Having produced cabriolets from DS models for its own account since October 1958, the coachbuilder Henri Chapron was commissioned to develop a Citroen DS Cabriolet production model. Following the design of three prototypes, the new car was unveiled in October 1960 at the Paris Motor Show.
In addition of being a comfortable road car, Citroen DS also made a successful career in racing. Just three months after the car was revealed at the Paris Motor Show in 1955, the Citroen DS 19 made its debut in the prestigious Monte-Carlo Rally in January 1956.
Citroen DS made its debut at the 1955 Paris Motor Show on Thursday 6 October. The model’s avant-garde body design set a new benchmark immediately. Some 12,000 DS 19 models were sold that day, but by the end of the Paris Motor Show ten days later, some 80,000 firm orders had been taken.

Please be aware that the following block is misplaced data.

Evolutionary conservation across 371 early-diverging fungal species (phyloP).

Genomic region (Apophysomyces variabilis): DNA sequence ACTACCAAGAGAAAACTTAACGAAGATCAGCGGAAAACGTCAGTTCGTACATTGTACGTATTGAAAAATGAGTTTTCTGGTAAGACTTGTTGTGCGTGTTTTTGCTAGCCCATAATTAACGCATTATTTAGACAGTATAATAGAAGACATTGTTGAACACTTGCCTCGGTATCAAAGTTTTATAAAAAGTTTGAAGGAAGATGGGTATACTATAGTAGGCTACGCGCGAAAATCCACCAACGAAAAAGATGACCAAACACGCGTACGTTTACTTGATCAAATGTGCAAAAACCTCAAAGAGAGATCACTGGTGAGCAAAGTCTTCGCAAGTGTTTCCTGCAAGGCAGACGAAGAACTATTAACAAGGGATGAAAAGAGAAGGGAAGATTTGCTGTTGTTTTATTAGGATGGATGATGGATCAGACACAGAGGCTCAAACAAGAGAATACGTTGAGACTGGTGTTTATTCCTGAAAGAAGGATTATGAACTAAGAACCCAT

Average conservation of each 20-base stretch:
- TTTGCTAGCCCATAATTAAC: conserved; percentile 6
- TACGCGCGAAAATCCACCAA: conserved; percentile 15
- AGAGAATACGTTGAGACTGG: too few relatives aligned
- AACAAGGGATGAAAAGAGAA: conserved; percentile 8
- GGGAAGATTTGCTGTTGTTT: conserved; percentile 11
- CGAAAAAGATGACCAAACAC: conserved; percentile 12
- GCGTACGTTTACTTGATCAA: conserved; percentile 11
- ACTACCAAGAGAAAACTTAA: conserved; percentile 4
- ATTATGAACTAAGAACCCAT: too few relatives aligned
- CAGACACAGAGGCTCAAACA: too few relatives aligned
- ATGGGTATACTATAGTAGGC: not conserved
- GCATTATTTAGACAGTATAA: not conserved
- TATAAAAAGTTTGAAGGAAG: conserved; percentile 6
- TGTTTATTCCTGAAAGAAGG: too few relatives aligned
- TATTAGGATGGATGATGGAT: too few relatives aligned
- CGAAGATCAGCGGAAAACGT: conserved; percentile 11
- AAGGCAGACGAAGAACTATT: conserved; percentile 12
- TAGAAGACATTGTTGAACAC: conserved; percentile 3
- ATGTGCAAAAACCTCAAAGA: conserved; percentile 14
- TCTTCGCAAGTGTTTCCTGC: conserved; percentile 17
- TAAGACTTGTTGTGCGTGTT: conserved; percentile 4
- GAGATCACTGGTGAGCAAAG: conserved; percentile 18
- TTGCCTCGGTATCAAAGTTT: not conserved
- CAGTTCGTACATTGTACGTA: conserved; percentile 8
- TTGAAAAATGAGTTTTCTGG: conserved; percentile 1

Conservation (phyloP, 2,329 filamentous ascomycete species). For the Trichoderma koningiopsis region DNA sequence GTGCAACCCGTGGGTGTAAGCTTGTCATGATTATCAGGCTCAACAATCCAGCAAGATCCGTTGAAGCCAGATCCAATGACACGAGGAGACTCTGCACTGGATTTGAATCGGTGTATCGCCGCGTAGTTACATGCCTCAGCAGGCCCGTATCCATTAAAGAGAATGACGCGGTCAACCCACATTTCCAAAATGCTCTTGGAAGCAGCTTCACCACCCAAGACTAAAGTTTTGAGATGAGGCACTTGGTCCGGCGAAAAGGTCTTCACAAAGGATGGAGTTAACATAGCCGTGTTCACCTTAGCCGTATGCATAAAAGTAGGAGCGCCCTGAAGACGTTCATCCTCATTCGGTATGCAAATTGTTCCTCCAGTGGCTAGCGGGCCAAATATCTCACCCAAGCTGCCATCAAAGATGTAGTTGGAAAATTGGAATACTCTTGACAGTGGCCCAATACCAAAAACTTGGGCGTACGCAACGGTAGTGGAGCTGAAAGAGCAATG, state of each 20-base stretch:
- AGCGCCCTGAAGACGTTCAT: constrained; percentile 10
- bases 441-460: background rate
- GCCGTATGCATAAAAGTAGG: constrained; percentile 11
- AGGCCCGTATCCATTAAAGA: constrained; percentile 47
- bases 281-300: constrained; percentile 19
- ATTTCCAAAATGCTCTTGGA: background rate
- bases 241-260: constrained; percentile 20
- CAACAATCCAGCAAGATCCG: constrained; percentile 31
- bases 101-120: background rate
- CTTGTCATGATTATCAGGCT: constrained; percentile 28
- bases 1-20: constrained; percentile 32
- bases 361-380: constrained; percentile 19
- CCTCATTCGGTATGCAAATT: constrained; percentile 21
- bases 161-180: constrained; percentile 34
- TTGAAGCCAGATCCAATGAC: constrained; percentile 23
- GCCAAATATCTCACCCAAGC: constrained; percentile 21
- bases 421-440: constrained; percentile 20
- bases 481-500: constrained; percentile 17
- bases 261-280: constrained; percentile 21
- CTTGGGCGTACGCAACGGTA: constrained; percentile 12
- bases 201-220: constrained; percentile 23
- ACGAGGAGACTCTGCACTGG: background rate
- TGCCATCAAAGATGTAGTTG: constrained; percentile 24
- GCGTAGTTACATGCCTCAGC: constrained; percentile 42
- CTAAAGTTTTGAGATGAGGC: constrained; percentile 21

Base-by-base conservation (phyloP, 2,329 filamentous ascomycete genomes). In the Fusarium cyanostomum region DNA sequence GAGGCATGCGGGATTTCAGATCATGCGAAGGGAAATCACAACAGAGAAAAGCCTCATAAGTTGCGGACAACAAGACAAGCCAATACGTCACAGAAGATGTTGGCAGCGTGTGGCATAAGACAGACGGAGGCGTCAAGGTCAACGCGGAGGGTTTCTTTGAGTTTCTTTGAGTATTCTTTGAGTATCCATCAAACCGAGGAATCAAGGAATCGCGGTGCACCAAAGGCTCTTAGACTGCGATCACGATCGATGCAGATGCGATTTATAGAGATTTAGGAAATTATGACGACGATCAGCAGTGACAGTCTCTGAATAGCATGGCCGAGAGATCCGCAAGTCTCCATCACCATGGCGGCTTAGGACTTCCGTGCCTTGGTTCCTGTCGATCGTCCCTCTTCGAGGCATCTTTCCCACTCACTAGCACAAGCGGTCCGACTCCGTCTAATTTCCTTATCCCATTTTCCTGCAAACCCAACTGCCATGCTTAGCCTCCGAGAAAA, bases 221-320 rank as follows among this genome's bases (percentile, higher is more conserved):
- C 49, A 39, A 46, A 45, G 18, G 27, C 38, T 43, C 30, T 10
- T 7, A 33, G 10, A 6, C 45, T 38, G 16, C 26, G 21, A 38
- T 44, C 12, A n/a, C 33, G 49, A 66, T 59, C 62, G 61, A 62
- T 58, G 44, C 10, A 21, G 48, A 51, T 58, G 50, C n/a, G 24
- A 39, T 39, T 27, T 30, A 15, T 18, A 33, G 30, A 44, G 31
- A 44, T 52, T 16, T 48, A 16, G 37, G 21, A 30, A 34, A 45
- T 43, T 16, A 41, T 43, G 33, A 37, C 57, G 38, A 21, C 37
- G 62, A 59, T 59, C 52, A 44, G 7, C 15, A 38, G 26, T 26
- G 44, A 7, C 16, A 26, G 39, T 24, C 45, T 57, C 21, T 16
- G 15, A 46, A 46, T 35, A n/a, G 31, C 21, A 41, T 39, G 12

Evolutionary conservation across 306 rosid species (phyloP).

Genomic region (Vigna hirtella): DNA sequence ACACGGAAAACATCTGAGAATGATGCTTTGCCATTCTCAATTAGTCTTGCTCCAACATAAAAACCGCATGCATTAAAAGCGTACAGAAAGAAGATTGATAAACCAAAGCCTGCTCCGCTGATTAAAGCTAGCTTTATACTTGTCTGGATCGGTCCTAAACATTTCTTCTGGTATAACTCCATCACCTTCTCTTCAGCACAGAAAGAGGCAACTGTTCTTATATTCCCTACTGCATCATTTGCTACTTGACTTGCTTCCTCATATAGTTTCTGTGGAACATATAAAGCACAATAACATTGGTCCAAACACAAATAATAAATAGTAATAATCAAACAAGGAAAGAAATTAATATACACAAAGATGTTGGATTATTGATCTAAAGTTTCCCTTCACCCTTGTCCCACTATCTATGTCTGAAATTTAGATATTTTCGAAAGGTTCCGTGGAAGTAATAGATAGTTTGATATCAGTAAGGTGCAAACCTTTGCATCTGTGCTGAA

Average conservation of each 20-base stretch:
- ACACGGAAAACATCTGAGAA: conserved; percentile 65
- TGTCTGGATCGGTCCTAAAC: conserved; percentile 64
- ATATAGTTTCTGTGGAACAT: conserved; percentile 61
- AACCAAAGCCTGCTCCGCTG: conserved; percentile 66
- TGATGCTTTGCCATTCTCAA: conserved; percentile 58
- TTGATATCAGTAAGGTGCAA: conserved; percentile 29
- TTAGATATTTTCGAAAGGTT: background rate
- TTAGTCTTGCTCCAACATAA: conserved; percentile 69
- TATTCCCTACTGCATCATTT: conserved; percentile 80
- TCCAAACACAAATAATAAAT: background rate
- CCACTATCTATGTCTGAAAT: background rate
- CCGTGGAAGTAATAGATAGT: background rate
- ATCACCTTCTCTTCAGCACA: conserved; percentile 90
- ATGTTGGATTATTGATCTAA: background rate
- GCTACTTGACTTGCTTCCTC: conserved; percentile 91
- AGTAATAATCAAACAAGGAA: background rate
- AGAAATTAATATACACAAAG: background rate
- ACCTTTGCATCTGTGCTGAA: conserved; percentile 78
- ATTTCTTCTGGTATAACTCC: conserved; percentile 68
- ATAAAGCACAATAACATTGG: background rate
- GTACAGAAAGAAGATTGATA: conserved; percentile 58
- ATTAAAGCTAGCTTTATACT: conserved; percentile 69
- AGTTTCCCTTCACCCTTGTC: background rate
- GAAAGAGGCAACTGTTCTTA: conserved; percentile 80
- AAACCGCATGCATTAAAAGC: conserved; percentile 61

The story of the Citroen 2CV dates back to the 1920s to a market research conducted by Michelin. At the time a lot of people in France were still living countryside and couldn’t afford a car. Michelin was keen to expand their tyre business and wanted to build an economy car. After Citroen’s bankrupt in 1934, Michelin took over the car company. Soon after this Citroen started to work on a new model that would be economical to manufacture, use and maintain.